Now the tenth anniversary of their hunt is coming up, and Lewis is trying to find the courage to tell his wife the truth of what the four men did that day in the snow. The truth about the elk they killed, and the fate that they sealed for themselves with each rifle round. Lewis left the reservation too, though he never went as far as Ricky tried. But lately, Lewis hasn’t been feeling quite right. He’s been seeing things, impossible things. A cow elk dead in his and Peta’s living room. Dead? Or was her eye following him as he climbed the ladder? And it couldn’t be the same cow. Lewis killed her that day. Distributed her meat to the reservation elders. Still has her skin balled up in his freezer. Was it an elk that he saw? Or was it a woman with an elk’s head?

Meanwhile, Gabe and Cass are still at home on the rez, preparing a sweat lodge for a friend’s kid who needs to get put back on a proper path. A classmate of Gabe’s daughter, Denorah. The sweat will be a chance for Gabe and Cass to embrace their heritage, and pay respect to Ricky’s memory. Teach the kid, Nathan, a little too. Maybe a little bit of atonement for their elk hunt, now a decade back. At the very least, the kid’s dad will throw Gabe some extra cash that he can use to buy something for Denorah. But then, Lewis is in the headlines too…

Something survived that day, ten years ago. Something vengeful. Something patient. Something with horns.

Elk, the Blackfeet elders say, have a long memory.

The Only Good Indians is a fabulous novel. Stephen Graham Jones did not disappoint with this heartbreaking work. Part contemporary commentary on Native American lives, part slow-burning horror, it’s everything I could’ve wanted.

Happy publication day at long last, Mr. Jones.

My thanks to NetGalley for providing an eARC in exchange for a fair review.

 

When I found out that Gene Luen Yang was going to be writing a Superman story for younger readers, I was ecstatic. Imagine my joy to learn that the book was titled Superman Smashes the Klan. Yang is an exceptional cartoonist, and no stranger to writing stories for DC Comics. His New Super-Man series was one of my favorite things to come out of the Rebirth line, and American-Born Chinese was brilliant as well (Boxers and Saints are still in my to-read pile).

Superman Smashes the Klan is a phenomenal adaptation of an early Superman radio serial, in which a Chinese-American family, the Lees, moves from Metropolis’ Chinatown to the suburbs, pursuing a new, better life. Roberta and Tommy and their parents are adapting to the changes, and meeting new people. Daily Planet cub reporter Jimmy Olsen is quick to befriend the young Lees and introduce them to other kids their age.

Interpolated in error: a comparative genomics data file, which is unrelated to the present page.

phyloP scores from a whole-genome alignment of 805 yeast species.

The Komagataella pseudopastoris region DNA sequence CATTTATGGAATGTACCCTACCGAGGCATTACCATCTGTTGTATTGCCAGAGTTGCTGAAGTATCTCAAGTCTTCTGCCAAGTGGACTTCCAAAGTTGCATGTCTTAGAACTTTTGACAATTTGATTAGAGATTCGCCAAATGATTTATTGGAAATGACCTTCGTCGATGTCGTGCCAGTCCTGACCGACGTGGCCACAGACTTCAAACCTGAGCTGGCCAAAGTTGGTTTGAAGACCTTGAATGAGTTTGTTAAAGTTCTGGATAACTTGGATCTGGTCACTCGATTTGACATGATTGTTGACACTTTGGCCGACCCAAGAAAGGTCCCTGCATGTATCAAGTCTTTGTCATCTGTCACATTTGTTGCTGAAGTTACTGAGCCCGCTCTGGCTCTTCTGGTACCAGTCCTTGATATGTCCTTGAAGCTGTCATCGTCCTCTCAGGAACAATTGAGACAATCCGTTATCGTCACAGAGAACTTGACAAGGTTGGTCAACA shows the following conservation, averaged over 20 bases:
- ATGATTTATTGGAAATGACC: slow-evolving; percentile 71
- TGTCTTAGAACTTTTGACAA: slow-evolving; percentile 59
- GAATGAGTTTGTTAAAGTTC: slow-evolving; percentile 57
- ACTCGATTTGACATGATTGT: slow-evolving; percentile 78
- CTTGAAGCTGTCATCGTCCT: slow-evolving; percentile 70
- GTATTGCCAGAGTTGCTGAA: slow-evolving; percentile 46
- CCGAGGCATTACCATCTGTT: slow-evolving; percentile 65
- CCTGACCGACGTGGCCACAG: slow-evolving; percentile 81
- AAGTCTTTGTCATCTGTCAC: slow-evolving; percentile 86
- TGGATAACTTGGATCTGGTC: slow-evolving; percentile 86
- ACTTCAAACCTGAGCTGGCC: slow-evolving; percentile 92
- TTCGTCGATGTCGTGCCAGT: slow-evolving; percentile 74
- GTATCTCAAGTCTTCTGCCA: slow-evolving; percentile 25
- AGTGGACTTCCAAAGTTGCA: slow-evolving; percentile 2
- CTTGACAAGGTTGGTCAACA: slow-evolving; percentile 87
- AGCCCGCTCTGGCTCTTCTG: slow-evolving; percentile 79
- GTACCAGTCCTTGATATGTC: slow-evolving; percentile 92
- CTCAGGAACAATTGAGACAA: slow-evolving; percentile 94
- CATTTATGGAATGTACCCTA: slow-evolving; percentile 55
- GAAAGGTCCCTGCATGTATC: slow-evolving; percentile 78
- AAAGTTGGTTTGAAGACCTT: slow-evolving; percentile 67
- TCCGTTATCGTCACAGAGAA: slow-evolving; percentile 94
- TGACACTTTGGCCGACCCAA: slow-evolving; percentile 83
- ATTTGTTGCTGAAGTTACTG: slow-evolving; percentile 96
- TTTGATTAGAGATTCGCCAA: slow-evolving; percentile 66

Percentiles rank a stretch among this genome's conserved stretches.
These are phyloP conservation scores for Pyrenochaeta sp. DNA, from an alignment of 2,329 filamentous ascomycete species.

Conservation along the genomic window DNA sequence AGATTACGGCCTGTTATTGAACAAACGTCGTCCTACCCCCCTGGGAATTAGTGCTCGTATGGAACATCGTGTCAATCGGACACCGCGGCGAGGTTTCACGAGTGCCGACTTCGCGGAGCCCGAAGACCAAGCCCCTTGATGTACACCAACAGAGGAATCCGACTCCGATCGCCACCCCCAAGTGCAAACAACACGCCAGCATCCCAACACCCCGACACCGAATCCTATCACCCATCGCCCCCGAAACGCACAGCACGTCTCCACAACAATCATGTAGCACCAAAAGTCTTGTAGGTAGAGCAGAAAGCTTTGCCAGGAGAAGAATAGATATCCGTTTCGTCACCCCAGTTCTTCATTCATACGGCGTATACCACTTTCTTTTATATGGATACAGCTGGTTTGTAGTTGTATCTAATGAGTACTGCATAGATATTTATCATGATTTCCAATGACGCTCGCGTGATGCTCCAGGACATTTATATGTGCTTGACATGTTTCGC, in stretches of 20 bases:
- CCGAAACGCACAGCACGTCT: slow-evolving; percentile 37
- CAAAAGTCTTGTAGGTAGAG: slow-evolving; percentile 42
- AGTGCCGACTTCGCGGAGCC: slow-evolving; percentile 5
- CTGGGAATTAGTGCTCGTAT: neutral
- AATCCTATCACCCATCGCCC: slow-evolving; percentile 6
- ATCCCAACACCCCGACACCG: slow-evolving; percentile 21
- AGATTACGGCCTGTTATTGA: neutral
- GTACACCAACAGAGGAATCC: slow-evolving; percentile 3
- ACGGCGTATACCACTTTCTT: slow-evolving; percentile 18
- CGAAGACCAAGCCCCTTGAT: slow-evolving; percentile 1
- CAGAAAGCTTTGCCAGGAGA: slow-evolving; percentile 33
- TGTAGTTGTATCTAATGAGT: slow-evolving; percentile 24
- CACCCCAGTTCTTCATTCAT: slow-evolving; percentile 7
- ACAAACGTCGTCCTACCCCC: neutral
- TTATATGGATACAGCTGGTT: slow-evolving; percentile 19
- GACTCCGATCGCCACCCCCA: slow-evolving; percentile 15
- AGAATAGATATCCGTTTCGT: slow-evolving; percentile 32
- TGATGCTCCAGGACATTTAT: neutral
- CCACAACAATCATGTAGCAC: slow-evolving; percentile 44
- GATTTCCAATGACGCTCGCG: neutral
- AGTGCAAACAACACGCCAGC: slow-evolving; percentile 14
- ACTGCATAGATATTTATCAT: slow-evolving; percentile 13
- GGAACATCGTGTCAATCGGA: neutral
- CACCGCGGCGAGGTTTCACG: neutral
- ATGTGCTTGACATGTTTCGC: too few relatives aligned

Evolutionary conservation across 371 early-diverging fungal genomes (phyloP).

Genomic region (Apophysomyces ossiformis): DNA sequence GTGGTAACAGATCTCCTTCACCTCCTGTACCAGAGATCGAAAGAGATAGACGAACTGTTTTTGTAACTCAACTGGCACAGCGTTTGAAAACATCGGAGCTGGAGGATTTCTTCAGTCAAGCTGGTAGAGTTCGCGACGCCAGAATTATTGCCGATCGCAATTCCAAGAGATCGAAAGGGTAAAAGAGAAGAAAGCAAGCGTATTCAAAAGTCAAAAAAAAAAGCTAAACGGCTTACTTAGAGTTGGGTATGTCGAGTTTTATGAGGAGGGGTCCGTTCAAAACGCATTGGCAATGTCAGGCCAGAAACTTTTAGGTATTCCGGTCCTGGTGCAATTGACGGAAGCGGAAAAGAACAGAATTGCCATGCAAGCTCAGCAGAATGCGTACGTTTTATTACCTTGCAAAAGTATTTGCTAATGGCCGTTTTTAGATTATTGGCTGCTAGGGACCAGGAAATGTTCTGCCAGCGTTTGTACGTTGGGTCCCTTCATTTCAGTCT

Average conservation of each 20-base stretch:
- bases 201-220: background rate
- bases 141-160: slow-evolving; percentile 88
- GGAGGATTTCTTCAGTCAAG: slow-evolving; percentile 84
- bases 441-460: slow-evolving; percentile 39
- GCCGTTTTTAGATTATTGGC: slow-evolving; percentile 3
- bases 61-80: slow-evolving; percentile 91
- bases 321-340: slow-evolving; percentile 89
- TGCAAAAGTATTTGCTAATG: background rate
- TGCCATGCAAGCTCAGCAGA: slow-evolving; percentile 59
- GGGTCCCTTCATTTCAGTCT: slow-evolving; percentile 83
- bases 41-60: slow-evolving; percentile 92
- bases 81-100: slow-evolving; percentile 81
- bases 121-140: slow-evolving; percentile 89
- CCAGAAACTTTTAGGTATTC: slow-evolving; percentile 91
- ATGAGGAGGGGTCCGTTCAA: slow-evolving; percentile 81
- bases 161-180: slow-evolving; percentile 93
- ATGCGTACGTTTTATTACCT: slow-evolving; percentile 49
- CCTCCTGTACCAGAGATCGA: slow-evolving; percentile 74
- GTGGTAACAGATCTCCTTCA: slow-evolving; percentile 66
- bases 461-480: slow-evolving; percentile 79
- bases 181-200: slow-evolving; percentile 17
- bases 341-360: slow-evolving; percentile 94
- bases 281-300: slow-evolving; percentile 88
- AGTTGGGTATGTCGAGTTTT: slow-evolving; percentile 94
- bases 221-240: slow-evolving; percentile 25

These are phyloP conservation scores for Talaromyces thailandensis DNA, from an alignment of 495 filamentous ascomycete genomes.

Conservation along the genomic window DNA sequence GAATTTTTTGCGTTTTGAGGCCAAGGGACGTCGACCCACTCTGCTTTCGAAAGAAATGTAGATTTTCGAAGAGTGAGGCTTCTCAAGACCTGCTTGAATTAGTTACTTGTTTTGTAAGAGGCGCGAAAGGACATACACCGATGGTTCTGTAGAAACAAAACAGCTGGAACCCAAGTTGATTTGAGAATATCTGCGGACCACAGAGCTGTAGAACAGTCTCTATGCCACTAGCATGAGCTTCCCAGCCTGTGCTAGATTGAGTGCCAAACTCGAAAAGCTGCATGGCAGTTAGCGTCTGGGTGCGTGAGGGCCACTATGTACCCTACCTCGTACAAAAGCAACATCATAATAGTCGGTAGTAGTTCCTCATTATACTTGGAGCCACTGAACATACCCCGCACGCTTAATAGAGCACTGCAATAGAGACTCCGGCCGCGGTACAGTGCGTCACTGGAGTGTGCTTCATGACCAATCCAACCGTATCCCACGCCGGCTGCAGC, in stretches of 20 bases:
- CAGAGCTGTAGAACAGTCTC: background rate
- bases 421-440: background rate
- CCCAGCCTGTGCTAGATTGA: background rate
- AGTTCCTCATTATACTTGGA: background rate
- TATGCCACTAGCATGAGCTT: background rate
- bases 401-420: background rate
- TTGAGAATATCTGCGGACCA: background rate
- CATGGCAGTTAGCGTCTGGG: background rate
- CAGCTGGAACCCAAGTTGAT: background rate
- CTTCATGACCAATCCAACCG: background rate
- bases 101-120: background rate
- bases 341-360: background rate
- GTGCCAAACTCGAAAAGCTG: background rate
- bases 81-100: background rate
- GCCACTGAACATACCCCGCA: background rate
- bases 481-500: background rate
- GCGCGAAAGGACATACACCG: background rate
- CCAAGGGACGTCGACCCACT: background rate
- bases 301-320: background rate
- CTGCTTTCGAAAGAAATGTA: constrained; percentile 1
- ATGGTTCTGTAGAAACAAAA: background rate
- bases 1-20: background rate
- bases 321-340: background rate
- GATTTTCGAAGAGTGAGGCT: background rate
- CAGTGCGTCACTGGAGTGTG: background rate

Unfortunately, it doesn’t take long for the Lee family to draw the attention of the Klan of the Fiery Kross. The Klan does not take kindly to a Chinese-American family settling in any part of Metropolis, let alone outside of Chinatown, and make their hatred known by burning a cross on the Lee family’s lawn. The Daily Planet sends Lois Lane and Clark Kent to investigate, and soon, Superman is on the case as well. With help from Roberta and Tommy, Superman must face off with the Klan and show them that Metropolis and America have no place for their bigotry and violence.

Gene Luen Yang’s story seamlessly weaves the updated tale of the Lee family (this version gives names and characterization to all of them!) and a younger Superman, still coming into his own powers (no flight, no heat vision, and no super-breath yet, for starters) and finding his own place as an outsider. Clark flashes back to his early years in Smallville, learning the truth about his origins as an alien. Yang effortlessly manages the most difficult part of any Superman story, too, in making both Clark Kent and Superman relatable and fun to read. Roberta serves as the primary narrator for the Lee family, trying to fit in with a new group of friends in a new part of town. Ostracized by her old friends from Chinatown now that she’s living in the “better” part of of Metropolis but not fully welcomed in her suburban neighborhood, she struggles to establish herself. Her keen observation skills make her an essential ally in Lois and Clark’s investigation of the violence aimed at her family.

This is an incredibly timely book, and Yang nails the importance of narratives in which immigrants are welcomed, not hated. Superman Smashes the Klan is the type of Superman story that America needs in 2020. I’m grateful to NetGalley for providing the eARC copy in exchange for a fair review.

“This looks like a job for Superman.”